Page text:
And then something happened: dad brought his work home from the office.

Enter the IBM PC (and compatibles). The big, boxy, beige machines invaded the home, straight through the front door: families only needed one serious computer, and what better to pick than the one that was already familiar from the daily grind?

The PC, while running all manner of CAD and spreadsheet packages very well (remember when we called apps packages?) wasn’t so hot on the games front at first. From the humble beginnings of Sierra graphical adventures games and some dodgy flight simulators, games on the PC went from strength to strength as the teenaged children of the aforementioned father spent their weekend job money on sound cards, graphics cards, motherboards and processors. One upgrade at a time, the office PC became the home-office PC, the family PC, and finally the gaming PC.

The next twist in the PCs unusual life was the explosion of home internet. The internet gave the PC more strings to its bow: no longer just a productivity and gaming machine, it was now the information and communication hub of the home. And lest we forget shopping.

While all this was going on in the spare bedroom, games consoles were enjoying a parallel life in the living room. Each generation of console became more powerful, more accessible, more mainstream. Some people preferred the PC for games, others the console, but before long we were all playing the same games, on almost the same hardware.

So what was next for the PC? Well, what many didn't see coming was PC becoming so cheap and portable that everyone got their own. The PC unwittingly really did become the personal computer. And then the iPhone happened. And we all realised that actually, that was what we really wanted when we said personal computer. The iPhone, in hindsight, marked the major step in giving us a personal computing device that could manage most of the tasks that most people want to do.

The iPhone spawned the iPad which spawned numerous other tablets, and we now live in a world where an iPad will do 90% of the tasks 90% of home PC users. This is not to say that the PC is dead. Far from it. The PC is the best tool for many, many tasks, but the majority of those tasks are associated with work, not leisure. The PC is the ideal tool to be used in many workplaces for years to come. And yes, I'm talking about Windows PCs with mouse and keyboard input: this paradigm is actually fantastic for many productivity tasks, that are just horrendous when carried out on touch screens or machines held in one hand. Even the ecosystem that has grown up with them, the enterprise market, is in many ways a mature and solid setup, that like the sub-optimal "design" of the mammalian eyeball, is actually quite fit-for-purpose.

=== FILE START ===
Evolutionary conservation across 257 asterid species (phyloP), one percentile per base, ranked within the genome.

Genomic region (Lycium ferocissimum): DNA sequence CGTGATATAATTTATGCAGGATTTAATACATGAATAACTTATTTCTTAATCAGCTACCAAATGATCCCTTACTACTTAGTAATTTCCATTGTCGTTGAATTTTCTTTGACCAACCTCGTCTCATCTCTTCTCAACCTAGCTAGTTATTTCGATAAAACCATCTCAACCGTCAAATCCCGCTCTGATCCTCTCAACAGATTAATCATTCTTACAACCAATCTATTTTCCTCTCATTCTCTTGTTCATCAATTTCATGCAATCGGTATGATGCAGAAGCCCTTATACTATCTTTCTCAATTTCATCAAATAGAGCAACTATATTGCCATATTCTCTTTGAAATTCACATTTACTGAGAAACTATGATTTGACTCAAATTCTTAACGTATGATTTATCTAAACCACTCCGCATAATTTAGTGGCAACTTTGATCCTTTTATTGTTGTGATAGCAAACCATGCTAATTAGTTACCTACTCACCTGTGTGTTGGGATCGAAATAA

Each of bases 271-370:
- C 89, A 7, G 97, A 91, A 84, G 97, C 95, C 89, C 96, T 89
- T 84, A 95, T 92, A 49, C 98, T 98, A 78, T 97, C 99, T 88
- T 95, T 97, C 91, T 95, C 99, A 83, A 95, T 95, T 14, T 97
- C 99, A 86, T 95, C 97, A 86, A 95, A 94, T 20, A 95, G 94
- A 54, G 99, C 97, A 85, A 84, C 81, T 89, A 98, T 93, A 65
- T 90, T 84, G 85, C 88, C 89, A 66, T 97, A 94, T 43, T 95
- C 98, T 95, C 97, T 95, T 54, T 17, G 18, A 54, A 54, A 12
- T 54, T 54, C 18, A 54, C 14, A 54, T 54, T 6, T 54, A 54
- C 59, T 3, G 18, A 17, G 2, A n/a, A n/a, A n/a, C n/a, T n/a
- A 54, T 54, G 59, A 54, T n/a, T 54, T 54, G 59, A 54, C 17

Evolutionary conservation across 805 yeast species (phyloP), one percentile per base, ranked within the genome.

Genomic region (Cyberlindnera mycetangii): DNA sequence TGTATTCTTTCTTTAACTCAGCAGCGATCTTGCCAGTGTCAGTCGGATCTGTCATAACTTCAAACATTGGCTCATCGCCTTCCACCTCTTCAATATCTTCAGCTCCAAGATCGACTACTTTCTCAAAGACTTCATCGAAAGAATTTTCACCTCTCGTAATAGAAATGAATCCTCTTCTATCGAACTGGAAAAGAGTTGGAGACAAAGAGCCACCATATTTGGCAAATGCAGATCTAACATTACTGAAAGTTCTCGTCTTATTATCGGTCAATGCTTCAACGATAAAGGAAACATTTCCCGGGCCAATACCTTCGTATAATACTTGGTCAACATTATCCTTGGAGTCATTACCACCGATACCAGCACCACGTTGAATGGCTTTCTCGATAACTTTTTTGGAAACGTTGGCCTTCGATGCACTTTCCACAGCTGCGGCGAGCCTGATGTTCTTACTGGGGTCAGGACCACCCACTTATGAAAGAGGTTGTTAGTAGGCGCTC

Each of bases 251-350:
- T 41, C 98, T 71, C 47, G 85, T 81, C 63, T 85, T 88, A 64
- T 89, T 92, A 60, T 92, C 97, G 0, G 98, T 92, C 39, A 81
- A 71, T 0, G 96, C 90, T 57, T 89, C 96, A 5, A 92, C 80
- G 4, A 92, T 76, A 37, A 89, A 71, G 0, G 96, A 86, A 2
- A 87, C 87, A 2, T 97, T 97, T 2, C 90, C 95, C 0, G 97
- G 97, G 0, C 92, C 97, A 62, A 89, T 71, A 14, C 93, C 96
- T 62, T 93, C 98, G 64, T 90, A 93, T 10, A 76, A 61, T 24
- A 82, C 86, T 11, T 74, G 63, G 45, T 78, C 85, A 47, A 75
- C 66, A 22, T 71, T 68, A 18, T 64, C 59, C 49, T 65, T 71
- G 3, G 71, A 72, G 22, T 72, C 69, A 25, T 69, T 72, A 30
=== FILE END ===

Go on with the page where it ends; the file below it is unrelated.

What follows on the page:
The thing is about the PC: we just don't need one at home anymore. Consoles and set top boxes provide us with amazing gaming and entertainment. Tablets and smartphones provide us with much better ways to consume news, knowledge and information, and to communicate and remotely socialise. These devices all do what they were designed to do where for years the poor PC had to limp along, doing it's best. It's time to give it a break.

I’m not calling time on the PC: I’m just saying it’s time for the PC to go back to the office.


NSURL on iOS 7

There's a subtle change in the way URLWithString: works on devices running iOS 7. On iOS 6, spaces at the end of the string used to be percent-encoded and a valid NSURL object was created, but on iOS 7 the method will return nil. For example:

NSURL *urlOne = [NSURL URLWithString:@""];
NSURL *urlTwo = [NSURL URLWithString:@" "];


iOS7 (null)

A non-encoded space inside the string will mean nil is returned on both platforms: it's just this edge-case that is the oddity. Arguably this is actually a bug that has been fixed, and you should be encoding your strings anyway, but it's worth checking your URLs (or running stringByTrimmingCharactersInSet: over them as standard) so you don't get burned by this little beauty.